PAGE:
Monday, August 22, 2011

Climbing a mountain, or two.

At 1350 metres in elevation and six kilometres in, after having carried a 40-pound backpack through switchbacks for the last two-and-a-half hours, the pain in your shoulders becomes almost numb. The first three kilometres is a struggle; not yet in your element, with every step up towards your destination your legs shake. Your hips, where the waist straps of your bag sit, are aching and in connection with your hip flexers are sending signals to your brain saying, "Sit down, now." Still, you can't. If you sit, you won't get up. And if you won't get up, you won't see what you and your friends are determined to see, even if it takes all of your might to see it.

The Barrier lava dam as viewed from 1300 metres. Click
on the photos for a detailed view.
Last weekend myself, Ben, Jess Moir and Jamison Herron - after having spent far too much time in the city - felt it was time to hike into Garibaldi Park. Halfway between Squamish and Whistler, the park is one such area that is difficult to find words to describe. Not many people are aware it even exists, as most usually rush past it to get to Whistler. We packed our bags: emergency blanket, long johns, toque, sweater, extra sweater, hikers, socks, extra socks, toothbrush, can of beans, trail mix, sunscreen. Trying to prepare yourself for an overnight hike, without overpacking, is a challenge I haven't quite mastered. Trying to do so when you've heard there is still 2 metres of snow at the camp where you're headed, is even more troublesome.

Not deterred, however, we began or ascent up the mountain, passing fellow hikers (or in my case, being passed) - some hiking in, others hiking out. We made our way past the six-K mark, and then to The Barrier. For my fellow geography buffs, The Barrier needs no explanation. Still, it is such a remarkable remnant of the changing earth that it deserves attention. The Barrier is a lava dam that retains Garibaldi Lake. According to my good friend Wikipedia (and my knowledge collected last year from a Geography field trip), its thickness is 300 metres and is 2 kilometres wide. The volcano responsible for the flow is Mount Price, and more specifically, Clinker Peak (a west vent of Mount Price). At the time of eruption (9,000 years ago) a glacier existed in the Cheakamus River valley and the lava flow halted against it to form the barrier.

The area below The Barrier is extremely dangerous, so much so that the village of Garibaldi (below it) was relocated. It's possible that The Barrier could collapse following an earthquake or another event. Seeing it in its entirety was tremendous.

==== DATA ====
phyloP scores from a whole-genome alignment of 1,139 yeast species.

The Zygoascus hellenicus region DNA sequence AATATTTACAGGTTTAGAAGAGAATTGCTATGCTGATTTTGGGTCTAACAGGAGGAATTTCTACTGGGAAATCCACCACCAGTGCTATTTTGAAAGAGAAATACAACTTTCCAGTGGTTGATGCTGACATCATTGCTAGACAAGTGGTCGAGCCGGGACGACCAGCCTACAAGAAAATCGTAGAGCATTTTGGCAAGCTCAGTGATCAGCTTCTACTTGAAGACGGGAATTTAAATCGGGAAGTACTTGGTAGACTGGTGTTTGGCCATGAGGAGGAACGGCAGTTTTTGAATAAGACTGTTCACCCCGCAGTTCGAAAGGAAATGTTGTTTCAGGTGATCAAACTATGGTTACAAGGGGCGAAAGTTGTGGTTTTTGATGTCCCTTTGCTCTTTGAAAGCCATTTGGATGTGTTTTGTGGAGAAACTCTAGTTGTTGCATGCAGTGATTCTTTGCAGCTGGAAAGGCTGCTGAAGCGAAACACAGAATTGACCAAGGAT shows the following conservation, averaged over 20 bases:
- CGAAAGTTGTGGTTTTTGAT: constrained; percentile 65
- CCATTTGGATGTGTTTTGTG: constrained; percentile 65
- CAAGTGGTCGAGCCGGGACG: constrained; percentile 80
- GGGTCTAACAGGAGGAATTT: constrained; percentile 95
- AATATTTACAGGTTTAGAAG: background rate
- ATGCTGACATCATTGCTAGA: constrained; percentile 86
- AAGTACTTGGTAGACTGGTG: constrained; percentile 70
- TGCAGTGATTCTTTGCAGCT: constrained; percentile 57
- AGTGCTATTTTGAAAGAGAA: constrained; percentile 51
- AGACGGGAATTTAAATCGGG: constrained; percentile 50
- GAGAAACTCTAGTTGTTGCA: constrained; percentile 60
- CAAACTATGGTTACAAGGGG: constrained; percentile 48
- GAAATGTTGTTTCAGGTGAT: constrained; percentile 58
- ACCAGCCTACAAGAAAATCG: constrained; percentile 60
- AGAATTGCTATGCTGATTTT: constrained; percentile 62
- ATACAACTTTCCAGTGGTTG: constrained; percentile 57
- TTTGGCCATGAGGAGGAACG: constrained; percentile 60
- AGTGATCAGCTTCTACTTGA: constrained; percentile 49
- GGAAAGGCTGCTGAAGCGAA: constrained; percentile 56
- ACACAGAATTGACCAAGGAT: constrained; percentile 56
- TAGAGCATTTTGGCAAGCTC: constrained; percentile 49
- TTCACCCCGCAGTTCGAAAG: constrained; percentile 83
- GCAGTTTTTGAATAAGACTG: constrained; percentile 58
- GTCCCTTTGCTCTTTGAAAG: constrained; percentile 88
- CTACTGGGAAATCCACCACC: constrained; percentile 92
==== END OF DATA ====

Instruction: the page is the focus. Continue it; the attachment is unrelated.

Finally at Garibaldi Lake, where we stopped to view the lake
trout and indulge in our finally arriving.
Past The Barrier, it's another 2.5 kilometres to Garibaldi Lake and the campsite. The hike in from this point is beautiful - crystal clear lake water, streams and then the turquoise blue of Lake Garibaldi. Was there snow like what we had read? Absolutely. So much, in fact, that we had to trek around in search of a site that was snow-free, and upon failing, Ben and Jamison dug out a snow pit for our two tents. We ate lunch, unpacked, went for a walk and then spent the next few hours making dinner, playing cribbage, and recuperating from the 9.5 kilometer hike-in. Whiskeyjack (Gray Jay) birds were landing on our hands, and chipmunks were sitting at our feet. The rainbow trout swam in the lake. There was no sign that just hours before we had been surrounded by concrete and high-rises.

The following morning, after spending a cold, rainy night on the ground, surrounded by snow and wrapped in our sleeping bags like caterpillars in their cocoons, we were up and began our next hike. Garibaldi Park offers endless hiking opportunities and deciding which ridge to climb or mountain to conquer is more difficult that the venture itself (figuratively speaking). Thanks to Ben's topographic map, we decided on Mount Price for its yet unexplored territory (Jamison had already climbed the Black Tusk).

We did a bit of bushwhacking before finding the not-so-beaten trail in some crowded and rocky forest on the south-west portion of the lake near Battleship Islands. At first not even sure we were going anywhere (for our lack of knowledge about the trailhead), we quickly began hiking, not quite sure of where we were headed, excluding the moment when Ben pointed out, "We're going up there!" Marked only by flagging tape and a few faded footprints in the snow, we hiked towards Mount Price.